Hereinafter, a 3D image display device to which a lens panel according to an embodiment of the present invention is applicable will be described.
FIG. 11 is a schematic cross-sectional view of a 3D image display device using an Organic Light Emitting-Diode Display (OLED); FIG. 12 is a schematic cross-sectional view of a 3D image display device using a Liquid Crystal Display (LCD); and FIG. 13 is a schematic cross-sectional view of a 3D image display device using a Plasma Display Panel (PDP).
As shown in FIG. 11, a lens panel PNL2 is formed on a display surface of an OLED display panel PNL1, which emits a non-polarized light. The OLED display panel PNL1 includes a first substrate 210, a second substrate 220, a thin film transistor array 230, and organic light emitting diodes 240.
The thin film transistor array 230 is formed on the first substrate 210. The thin film transistor array 230 includes data lines, scan lines, switching transistors, driving transistors, and capacitors. Since the thin film transistor array 230 is formed in various types depending on the structure of the thin film transistor, the thin film transistor is simplified and expressed as a block.
The organic light emitting diodes 240 are formed on the thin film transistor array 230. The organic light emitting diodes 240 each include a first electrode, a light emitting layer, and a second electrode. The first electrode and the second electrode are selected as an anode electrode and a cathode electrode or a cathode electrode and an anode electrode. The first electrode is connected to a source electrode or a drain electrode of a driving transistor of the thin film transistor array 230. The second electrode is connected to a high-potential voltage (e.g., VDD) or a low-potential voltage (e.g., VSS). The light emitting layer is formed between the first electrode and the second electrode. The light emitting layer emits red, green, and blue lights. Thus, a light emitting layer included in a red sub-pixel R emits a red light; a light emitting layer included in a green sub-pixel G emits a green light; and a light emitting layer included in a blue sub-pixel B emits a blue light.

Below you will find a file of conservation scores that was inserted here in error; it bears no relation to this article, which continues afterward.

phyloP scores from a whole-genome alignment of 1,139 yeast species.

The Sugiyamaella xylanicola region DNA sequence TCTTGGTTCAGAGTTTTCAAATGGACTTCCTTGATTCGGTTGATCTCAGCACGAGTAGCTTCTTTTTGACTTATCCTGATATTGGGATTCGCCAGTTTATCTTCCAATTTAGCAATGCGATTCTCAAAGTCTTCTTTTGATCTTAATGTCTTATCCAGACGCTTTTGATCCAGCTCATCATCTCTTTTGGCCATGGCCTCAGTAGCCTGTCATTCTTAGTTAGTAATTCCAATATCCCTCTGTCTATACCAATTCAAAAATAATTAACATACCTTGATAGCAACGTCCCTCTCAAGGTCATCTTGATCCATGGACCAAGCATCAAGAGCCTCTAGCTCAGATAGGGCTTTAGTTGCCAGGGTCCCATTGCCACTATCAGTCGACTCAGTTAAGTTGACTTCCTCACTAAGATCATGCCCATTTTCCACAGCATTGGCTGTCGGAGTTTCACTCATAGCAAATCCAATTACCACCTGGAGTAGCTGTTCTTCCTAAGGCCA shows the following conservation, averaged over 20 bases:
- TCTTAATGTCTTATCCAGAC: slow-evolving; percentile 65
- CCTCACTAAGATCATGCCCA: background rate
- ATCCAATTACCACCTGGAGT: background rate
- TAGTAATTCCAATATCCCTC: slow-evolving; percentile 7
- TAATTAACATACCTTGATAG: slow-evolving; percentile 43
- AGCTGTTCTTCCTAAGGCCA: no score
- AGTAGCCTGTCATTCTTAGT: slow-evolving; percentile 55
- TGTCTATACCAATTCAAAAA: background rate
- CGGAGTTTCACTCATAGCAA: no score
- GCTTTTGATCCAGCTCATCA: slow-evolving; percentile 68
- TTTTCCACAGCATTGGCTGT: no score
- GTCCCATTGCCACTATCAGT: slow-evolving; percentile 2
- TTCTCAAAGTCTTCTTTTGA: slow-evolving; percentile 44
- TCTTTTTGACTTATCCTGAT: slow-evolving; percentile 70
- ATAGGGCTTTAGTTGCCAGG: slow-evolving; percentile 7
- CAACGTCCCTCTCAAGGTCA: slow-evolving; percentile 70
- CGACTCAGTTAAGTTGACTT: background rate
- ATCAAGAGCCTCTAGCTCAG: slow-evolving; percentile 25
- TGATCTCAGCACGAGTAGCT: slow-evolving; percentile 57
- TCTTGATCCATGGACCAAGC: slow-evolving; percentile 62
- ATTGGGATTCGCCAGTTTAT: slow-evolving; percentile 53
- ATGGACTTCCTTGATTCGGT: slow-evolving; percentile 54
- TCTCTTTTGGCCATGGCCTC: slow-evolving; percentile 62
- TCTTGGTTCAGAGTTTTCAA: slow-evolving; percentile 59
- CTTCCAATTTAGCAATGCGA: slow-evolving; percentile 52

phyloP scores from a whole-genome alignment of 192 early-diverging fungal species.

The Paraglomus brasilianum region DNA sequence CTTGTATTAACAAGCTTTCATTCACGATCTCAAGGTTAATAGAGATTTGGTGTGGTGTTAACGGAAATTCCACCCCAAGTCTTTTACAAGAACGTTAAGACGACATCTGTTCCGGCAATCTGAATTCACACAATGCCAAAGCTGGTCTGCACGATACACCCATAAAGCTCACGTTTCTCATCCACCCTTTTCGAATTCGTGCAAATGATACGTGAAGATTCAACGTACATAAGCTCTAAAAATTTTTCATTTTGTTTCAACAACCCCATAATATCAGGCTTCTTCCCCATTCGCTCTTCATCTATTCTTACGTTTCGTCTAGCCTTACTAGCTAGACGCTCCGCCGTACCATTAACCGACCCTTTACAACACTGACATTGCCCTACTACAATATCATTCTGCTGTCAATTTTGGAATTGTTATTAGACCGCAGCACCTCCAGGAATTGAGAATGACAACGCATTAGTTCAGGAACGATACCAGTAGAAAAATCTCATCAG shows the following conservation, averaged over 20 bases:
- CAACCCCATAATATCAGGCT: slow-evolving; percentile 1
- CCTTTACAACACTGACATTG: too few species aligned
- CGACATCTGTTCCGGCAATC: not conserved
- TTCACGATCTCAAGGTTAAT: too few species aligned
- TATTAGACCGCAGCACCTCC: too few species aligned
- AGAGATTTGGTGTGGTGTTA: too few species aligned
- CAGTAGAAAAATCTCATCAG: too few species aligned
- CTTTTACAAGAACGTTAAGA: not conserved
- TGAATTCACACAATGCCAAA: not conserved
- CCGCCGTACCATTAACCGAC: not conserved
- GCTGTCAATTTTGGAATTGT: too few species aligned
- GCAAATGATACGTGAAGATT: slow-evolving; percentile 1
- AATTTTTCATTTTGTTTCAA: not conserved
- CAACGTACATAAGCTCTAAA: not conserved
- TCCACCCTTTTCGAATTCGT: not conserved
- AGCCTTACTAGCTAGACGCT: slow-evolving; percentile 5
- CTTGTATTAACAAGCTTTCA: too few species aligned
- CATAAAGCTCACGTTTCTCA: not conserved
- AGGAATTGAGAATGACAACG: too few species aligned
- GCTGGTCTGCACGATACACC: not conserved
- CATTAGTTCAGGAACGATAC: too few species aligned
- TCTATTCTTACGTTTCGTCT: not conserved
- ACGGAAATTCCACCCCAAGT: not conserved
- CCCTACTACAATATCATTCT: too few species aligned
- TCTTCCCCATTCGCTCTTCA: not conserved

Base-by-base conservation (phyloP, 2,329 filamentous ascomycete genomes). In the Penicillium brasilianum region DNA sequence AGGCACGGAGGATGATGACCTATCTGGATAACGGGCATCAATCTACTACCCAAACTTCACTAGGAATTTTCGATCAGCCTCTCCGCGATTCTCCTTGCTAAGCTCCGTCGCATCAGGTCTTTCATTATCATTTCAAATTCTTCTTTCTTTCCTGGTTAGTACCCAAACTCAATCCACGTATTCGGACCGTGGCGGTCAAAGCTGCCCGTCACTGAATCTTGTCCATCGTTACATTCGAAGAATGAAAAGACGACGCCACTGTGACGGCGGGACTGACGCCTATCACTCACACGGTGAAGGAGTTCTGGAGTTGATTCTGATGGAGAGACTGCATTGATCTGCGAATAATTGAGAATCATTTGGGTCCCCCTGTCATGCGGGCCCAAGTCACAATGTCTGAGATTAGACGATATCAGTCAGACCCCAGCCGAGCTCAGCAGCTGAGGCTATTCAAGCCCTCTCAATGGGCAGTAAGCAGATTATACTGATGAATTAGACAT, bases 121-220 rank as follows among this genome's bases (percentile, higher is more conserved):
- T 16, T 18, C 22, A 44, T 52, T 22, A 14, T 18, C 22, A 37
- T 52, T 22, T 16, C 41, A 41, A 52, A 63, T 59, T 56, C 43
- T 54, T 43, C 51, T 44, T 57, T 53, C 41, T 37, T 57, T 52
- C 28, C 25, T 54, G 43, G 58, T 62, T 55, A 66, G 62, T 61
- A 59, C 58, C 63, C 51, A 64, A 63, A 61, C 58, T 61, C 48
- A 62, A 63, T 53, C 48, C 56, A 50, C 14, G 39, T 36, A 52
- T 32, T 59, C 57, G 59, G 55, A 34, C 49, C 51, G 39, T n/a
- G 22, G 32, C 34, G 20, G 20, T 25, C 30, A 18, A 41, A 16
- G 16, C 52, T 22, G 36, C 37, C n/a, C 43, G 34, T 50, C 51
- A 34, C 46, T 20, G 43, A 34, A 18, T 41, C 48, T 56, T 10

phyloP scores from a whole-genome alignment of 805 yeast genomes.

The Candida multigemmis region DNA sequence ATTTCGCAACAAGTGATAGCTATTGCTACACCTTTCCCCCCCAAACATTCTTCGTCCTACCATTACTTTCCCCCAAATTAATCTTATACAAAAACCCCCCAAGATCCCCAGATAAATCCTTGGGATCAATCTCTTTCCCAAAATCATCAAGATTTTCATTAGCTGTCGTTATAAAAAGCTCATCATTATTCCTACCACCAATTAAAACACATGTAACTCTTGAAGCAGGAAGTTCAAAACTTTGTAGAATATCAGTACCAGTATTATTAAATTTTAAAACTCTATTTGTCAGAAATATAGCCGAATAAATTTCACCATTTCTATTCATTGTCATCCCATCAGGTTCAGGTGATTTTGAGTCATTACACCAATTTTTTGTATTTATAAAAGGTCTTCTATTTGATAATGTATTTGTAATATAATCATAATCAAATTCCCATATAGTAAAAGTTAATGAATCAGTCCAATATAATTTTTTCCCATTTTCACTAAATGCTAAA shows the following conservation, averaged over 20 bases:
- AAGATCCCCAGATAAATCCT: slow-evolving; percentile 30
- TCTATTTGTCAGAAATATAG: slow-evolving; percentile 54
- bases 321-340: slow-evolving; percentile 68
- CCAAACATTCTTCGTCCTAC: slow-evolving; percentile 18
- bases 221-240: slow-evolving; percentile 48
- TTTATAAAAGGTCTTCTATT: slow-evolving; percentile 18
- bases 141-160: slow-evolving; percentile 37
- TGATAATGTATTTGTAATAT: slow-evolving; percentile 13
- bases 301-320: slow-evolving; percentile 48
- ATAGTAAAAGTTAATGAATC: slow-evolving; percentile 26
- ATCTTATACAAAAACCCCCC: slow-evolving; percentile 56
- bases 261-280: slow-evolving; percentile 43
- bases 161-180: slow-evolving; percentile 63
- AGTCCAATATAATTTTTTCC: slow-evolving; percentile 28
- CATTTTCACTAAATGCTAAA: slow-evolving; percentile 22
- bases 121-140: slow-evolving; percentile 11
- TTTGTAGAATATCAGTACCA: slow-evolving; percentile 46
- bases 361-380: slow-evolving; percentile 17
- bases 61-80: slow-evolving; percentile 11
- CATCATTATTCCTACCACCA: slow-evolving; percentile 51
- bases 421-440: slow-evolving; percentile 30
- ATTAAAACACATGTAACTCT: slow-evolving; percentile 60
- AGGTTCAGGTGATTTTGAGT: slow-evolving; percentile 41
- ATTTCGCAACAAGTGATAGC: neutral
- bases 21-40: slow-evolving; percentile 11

Meanwhile, the OLED display panel PNL1 may include a red sub-pixel emitting a red light, a white sub-pixel emitting a white light, a green sub-pixel emitting a green light, and a blue sub-pixel emitting a blue light. In this case, all of the light emitting layers included in the red sub-pixel, the green sub-pixel, and blue sub-pixel emit a white light. In addition, the red, green, and blue sub-pixels further include red, green, and blue color filters converting the white light into red, green, and blue lights, respectively. However, since the white sub-pixel does not need a separate color filter for color conversion, the white sub-pixel emits the white light as it is. That is, a color filter is not present in a region corresponding to the white sub-pixel.
Generally, a circularly polarizing plate may be attached to the display surface of the OLED display panel PNL1. Since the lens panel PNL2 may be also applied to a display panel emitting a non-polarized light, the circularly polarizing plate that is generally attached between the OLED display panel PNL1 and the lens panel PNL2 may be removed.